|Instructor||Dr. Brigitta Wagner|
|Credit Points||4 ECTS|
|Number of Places||18|
This course is open to anyone with an interest in cinema in general and German cinema in particular.
This course explores German cinema after the Wende, the period of political change surrounding the fall of the Berlin Wall in 1989. As we trace the development of a ‘postwall’ cinema, we will be paying particular attention to the cultural historical context in which the films were made. While examining the films as specific aesthetic and narrative products of and reflections on German unification, we will also consider how they relate to the project of national cinema in an increasingly global market. Our discussions will place artistic production and commercial interests within a number of shifting contexts: cultural politics, geography, historiography, multiculturalism, and collective memory.
Inviting students to critically reexamine filmic representations of Germany, the course will focus on several key topics: 1) The Wende or “turn” in East German politics in 1989-90; 2) the way that all-German cultural consensus was forged through popular comedies; 3) the legacy of the Third Reich; 4) coming to terms with the East and West German pasts; 4) the New Berlin in film production and spatial memory; 5) multiculturalism and migration; and 6) the rise of the Berlin School as well as more current trends in German cinema. These themes exemplify how “postwall” German cinema has been coping with Germany’s complex and controversial past and present.
One goal of the course is to introduce students to film analysis through a number of important German films from the 1990s to today. A second goal is for students to acquire knowledge of the sociocultural discourses that inform the production and reception of these films. Students will work on a number of questions in small groups and will then be asked to share their analyses and thoughts with the rest of the class. A third goal of the course is to introduce students to relevant cultural and geographical resources in Berlin through field trips to, for example, the Museum of Film and Television and/or the exploration of film locations.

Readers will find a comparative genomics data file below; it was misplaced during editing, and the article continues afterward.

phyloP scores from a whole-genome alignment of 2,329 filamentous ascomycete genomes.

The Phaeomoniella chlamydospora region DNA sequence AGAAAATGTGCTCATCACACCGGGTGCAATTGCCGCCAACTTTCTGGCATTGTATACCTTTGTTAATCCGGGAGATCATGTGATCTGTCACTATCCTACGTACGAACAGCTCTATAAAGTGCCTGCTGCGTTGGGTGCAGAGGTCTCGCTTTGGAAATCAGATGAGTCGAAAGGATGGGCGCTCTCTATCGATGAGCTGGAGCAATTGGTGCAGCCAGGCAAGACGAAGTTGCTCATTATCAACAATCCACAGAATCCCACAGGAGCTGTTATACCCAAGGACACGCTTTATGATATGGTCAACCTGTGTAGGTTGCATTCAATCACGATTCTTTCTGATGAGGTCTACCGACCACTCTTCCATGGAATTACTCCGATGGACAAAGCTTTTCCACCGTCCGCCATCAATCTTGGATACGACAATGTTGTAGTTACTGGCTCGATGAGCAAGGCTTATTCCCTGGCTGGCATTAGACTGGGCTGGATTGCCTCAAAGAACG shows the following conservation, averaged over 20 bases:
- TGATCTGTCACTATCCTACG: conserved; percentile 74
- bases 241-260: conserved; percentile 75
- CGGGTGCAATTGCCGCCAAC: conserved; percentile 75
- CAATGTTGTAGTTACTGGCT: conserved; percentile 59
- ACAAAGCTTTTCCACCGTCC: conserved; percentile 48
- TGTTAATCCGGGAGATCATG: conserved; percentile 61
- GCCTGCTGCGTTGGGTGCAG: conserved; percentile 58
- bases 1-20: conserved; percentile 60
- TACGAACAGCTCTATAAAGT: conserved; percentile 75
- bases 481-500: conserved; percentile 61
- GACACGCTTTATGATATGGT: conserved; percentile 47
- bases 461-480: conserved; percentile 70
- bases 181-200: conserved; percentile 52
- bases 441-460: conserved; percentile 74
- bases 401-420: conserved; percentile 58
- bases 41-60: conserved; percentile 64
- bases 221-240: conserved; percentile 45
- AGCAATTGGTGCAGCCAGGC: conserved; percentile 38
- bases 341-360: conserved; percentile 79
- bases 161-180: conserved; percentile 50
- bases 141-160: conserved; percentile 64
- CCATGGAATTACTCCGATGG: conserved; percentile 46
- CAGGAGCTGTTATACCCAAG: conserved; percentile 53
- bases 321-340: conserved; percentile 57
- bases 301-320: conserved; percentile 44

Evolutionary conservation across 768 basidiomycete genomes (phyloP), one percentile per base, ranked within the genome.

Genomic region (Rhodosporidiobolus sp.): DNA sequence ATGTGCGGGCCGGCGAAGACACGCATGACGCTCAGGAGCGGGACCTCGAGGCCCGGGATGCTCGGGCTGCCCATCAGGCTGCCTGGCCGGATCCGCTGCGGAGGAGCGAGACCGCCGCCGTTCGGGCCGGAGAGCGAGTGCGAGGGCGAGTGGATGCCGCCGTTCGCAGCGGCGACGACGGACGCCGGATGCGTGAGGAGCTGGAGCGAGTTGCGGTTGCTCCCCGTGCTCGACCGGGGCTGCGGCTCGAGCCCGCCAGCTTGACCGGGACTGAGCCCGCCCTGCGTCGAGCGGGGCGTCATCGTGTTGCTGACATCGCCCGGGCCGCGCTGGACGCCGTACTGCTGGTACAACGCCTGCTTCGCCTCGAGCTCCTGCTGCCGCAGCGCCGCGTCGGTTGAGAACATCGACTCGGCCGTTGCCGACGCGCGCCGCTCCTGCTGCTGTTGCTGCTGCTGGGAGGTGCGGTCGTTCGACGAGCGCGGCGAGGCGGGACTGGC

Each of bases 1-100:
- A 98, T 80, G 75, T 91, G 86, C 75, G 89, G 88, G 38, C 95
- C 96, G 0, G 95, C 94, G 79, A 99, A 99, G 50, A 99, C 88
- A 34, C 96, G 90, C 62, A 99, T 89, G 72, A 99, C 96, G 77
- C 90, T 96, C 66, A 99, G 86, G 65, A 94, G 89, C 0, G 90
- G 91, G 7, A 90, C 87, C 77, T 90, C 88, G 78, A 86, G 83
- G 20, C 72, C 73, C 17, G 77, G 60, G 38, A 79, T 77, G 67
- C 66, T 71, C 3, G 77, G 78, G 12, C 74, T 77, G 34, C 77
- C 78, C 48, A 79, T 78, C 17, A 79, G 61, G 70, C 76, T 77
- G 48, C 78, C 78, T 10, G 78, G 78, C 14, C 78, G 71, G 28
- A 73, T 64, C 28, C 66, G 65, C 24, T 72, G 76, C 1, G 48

By the end of the course, the students will have gained a better understanding of contemporary Germany, its cinema, and its current public discourses. They will be able to analyse the ways in which film form, content, and historical context create meaning. Not only will the students enhance their skills in audiovisual analysis; they will also acquire the ability to interrogate the political circumstances that led to these films’ creation.
No prior knowledge of German, German films, or film and media studies is required. Students must be able to speak and read English at the advanced intermediate level.
Attendance and participation in class, leading one class discussion, one field trip report, and one term paper.
A course reader will be provided on the first day of class.